2. We understand that sponsors are super critical for teams and tournament organizers, and even though those sponsors might not be directly sponsoring the HCS league, we still want to help where we can. Let's take teams for example. Teams provide value to sponsors by fielding a roster in a game that has strong viewership, creating video and other social content, etc., and it all helps build awareness for the team’s sponsors. The way we see it, the more we can help teams provide value to their sponsors, the more teams can continue to invest in Halo. So, for example, partnered teams will have the option to place their own sponsors’ logos in certain graphics during our official Halo Infinite HCS broadcasts. Why is this helpful? Because now a team can go to their sponsors and say, “here’s the extra value that we’re providing to you.” It’s great for sponsors, it’s great for teams, and it’s great for the league, too. This also has an impact on players and fans: as more teams are able to sustain long-term participation in Halo, they in turn can keep salaried players on their rosters and can continue to produce entertainment and value for fans. It's all interconnected.
  3. We also want to help connect sponsors with the others in the ecosystem (teams, tournament operators, etc), as well as see where there might already be overlap in terms of sponsorship. For example, if a tournament operator already has a partnership with a sponsor, and we’re also interested in working with that sponsor, then it ends up being a great opportunity for extra collaboration with all three parties working together. This is just a small example of the “1 + 1 = 3” philosophy that is so important.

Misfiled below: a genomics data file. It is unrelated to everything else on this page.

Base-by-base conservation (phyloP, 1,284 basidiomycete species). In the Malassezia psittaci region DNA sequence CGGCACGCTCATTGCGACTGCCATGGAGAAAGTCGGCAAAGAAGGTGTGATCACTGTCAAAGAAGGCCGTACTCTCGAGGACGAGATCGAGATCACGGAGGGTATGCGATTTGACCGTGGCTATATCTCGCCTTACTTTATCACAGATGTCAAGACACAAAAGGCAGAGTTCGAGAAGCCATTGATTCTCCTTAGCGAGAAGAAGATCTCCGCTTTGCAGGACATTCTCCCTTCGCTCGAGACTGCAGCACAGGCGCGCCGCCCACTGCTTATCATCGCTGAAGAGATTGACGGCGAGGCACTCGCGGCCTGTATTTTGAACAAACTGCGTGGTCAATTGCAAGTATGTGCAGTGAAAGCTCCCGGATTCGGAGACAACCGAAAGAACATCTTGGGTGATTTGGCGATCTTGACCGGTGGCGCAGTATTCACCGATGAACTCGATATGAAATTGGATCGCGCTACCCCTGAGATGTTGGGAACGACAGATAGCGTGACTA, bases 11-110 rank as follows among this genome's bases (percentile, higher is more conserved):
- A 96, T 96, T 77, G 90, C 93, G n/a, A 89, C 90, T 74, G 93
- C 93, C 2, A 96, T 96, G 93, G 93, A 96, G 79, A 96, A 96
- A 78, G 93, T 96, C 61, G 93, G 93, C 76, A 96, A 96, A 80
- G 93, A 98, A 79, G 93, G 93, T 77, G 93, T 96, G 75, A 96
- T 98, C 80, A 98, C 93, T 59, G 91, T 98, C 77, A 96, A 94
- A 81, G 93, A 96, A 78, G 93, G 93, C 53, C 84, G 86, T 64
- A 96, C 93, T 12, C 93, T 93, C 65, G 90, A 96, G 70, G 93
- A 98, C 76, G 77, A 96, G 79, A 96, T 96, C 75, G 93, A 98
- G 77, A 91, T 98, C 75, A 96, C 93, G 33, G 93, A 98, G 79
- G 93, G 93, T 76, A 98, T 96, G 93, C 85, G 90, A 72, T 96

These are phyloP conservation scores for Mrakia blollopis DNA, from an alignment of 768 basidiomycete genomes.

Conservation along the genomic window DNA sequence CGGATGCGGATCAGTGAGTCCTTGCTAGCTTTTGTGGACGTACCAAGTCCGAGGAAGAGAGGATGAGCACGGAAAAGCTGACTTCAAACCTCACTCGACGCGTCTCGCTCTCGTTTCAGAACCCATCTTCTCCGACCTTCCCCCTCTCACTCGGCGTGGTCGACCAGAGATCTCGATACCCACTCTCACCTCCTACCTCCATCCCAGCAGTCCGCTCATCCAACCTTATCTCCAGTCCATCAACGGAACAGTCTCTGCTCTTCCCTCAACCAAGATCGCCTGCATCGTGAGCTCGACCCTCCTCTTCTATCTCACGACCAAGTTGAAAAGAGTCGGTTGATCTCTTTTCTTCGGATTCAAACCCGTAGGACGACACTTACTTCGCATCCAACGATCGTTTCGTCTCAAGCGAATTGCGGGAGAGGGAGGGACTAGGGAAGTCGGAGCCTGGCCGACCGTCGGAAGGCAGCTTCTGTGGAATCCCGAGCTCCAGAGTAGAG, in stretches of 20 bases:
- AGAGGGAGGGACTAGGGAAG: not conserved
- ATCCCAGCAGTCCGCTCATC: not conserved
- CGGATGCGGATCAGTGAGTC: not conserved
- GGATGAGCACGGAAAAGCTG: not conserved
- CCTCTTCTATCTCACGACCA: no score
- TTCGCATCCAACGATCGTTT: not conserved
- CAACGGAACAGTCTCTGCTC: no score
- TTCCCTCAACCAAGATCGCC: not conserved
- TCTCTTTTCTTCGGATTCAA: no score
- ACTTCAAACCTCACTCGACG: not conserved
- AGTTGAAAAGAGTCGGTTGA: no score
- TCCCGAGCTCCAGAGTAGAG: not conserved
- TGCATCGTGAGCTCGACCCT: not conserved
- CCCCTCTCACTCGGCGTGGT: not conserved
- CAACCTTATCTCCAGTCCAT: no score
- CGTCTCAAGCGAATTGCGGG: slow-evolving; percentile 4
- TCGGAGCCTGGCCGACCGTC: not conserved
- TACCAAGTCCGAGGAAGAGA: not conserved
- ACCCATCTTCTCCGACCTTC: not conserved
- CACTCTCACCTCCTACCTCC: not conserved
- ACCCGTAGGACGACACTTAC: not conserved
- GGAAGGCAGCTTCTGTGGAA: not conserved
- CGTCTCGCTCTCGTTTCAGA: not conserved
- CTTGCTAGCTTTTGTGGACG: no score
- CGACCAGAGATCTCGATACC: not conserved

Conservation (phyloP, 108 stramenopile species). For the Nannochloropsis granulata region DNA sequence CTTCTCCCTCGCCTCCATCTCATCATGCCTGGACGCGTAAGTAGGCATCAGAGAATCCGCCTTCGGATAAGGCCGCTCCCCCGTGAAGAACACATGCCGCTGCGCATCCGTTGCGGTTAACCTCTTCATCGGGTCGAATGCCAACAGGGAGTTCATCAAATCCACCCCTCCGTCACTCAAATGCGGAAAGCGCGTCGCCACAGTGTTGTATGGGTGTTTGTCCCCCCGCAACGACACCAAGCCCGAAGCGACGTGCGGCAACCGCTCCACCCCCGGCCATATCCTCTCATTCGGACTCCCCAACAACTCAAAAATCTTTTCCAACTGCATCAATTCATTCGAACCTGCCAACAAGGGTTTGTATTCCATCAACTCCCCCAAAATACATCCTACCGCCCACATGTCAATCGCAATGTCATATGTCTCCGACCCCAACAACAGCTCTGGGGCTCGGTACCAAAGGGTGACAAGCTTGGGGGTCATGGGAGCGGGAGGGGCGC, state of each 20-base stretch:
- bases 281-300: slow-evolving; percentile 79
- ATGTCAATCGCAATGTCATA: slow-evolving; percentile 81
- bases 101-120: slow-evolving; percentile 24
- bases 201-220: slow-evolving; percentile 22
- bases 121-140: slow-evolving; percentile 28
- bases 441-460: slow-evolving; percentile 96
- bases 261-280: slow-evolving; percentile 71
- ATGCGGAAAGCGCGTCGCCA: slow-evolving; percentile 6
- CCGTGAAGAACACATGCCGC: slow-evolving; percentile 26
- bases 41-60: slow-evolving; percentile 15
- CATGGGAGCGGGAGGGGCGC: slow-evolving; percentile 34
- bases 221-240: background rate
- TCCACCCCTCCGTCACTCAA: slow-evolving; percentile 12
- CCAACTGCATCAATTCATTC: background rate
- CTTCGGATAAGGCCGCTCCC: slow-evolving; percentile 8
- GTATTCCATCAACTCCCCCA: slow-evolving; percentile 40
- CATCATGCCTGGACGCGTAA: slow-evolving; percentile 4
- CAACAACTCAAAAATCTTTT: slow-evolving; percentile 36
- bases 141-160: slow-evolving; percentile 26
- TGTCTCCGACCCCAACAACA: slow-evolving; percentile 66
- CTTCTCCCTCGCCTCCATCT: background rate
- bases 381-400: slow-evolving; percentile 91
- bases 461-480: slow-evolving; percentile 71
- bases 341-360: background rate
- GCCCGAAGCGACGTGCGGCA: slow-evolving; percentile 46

4. Lastly, working with sponsors for us is not about sticking a logo on a graphic and calling it good. It’s important to us that our sponsors are driving real value to fans and players, at our live events as well as online. For example, to deliver a great in-person experience, we want to partner with a monitor manufacturer that makes high quality hardware that players onsite will have a great competitive experience on. For other sponsors, we may want to create customized video content that we air on the broadcast and on social media that will entertain fans. This is a critical component to how we work with sponsors and we think sponsors appreciate that approach as well.


We hope this blog painted a picture of why sponsors are so critical and how we are approaching working with sponsors. The examples today predominantly touched on teams and tournament organizers, but you can extrapolate the approach and philosophy to pro players and content creators as well.

As always, we are interested to hear what folks think, so feel free to send any comments on Twitter as well.

Until next time,